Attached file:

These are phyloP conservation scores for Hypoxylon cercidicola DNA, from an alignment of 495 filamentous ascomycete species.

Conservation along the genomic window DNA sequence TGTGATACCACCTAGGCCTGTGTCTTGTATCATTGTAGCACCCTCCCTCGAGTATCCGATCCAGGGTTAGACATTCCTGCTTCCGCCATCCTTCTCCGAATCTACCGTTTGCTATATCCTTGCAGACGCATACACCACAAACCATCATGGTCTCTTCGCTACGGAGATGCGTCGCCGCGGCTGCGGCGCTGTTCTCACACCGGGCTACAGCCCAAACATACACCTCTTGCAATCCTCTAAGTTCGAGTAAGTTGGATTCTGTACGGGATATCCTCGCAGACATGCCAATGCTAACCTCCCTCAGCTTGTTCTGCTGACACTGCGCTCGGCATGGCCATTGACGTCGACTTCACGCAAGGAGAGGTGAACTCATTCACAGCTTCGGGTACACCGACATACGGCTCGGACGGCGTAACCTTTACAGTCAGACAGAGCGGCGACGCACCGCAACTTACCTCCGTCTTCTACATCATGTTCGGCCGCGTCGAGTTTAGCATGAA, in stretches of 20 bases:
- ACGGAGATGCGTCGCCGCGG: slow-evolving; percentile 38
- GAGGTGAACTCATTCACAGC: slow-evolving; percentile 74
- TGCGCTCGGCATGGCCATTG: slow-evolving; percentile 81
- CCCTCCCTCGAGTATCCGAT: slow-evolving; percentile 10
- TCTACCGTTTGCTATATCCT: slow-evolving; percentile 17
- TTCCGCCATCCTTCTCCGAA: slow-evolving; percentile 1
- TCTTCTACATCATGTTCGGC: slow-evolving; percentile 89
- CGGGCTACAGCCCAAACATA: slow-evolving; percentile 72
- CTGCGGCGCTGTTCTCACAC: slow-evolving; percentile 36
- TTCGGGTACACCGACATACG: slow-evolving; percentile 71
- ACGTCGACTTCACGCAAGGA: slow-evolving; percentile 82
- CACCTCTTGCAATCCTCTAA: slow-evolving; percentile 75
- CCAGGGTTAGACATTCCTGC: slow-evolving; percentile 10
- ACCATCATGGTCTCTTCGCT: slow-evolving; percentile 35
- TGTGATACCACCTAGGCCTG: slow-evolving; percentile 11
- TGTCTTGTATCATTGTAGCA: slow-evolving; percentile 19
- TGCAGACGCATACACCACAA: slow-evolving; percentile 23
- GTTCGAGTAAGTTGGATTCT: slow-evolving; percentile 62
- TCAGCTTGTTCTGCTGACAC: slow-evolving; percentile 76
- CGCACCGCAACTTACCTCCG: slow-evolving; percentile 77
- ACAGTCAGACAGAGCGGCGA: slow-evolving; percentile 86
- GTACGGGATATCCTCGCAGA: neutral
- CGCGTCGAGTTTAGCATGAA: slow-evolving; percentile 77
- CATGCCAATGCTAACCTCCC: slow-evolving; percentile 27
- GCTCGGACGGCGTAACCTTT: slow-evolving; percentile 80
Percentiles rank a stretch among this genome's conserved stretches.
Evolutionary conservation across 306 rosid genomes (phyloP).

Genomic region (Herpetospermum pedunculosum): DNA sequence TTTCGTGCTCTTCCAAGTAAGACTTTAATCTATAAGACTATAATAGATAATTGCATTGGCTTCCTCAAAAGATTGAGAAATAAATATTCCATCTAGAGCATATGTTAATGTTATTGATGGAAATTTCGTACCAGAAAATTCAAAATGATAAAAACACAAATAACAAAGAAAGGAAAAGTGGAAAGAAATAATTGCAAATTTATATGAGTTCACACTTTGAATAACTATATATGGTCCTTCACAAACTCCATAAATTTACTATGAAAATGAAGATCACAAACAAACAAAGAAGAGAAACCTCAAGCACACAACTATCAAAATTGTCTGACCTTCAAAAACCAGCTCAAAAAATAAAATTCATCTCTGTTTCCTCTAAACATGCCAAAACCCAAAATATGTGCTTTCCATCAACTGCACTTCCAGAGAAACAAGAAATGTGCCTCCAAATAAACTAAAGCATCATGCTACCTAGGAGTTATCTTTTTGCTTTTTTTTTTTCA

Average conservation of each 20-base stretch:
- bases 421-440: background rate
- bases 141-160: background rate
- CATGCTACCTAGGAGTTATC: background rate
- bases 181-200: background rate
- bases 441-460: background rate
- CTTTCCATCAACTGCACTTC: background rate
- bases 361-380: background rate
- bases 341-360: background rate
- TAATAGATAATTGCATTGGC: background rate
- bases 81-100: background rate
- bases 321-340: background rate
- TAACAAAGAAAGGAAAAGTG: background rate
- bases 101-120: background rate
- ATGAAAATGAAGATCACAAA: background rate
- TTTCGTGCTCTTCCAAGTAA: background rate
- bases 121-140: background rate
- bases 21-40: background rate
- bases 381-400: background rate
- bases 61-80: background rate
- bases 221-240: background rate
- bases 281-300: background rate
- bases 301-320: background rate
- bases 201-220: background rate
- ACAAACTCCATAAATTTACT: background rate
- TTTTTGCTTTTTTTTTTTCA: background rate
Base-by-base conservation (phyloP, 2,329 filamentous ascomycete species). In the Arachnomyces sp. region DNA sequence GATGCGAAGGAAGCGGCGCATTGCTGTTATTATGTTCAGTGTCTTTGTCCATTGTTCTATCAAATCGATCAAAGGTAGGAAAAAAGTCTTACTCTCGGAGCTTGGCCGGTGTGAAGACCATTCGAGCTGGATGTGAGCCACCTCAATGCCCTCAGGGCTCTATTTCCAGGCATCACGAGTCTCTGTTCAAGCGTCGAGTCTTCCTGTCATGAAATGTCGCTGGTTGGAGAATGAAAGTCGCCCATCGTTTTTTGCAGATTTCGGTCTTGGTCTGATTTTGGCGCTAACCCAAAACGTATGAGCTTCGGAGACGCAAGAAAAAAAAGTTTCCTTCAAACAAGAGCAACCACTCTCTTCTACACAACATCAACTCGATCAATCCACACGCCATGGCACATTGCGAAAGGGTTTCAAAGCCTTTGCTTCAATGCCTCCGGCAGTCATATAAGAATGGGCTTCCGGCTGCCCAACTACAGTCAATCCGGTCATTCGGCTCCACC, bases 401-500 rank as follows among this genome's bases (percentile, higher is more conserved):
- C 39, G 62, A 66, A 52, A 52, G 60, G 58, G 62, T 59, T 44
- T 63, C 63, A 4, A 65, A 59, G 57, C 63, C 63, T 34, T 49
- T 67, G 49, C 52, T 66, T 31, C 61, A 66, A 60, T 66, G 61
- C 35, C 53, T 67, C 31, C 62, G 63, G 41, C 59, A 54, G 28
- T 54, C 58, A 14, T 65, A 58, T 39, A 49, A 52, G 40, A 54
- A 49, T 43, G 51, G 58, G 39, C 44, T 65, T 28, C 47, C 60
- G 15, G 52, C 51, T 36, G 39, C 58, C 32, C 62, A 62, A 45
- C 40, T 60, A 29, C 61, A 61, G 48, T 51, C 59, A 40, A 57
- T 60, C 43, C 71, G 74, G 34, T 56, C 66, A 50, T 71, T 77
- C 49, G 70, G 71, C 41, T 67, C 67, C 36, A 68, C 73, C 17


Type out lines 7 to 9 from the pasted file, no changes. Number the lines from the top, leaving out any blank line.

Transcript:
- TCTACCGTTTGCTATATCCT: slow-evolving; percentile 17
- TTCCGCCATCCTTCTCCGAA: slow-evolving; percentile 1
- TCTTCTACATCATGTTCGGC: slow-evolving; percentile 89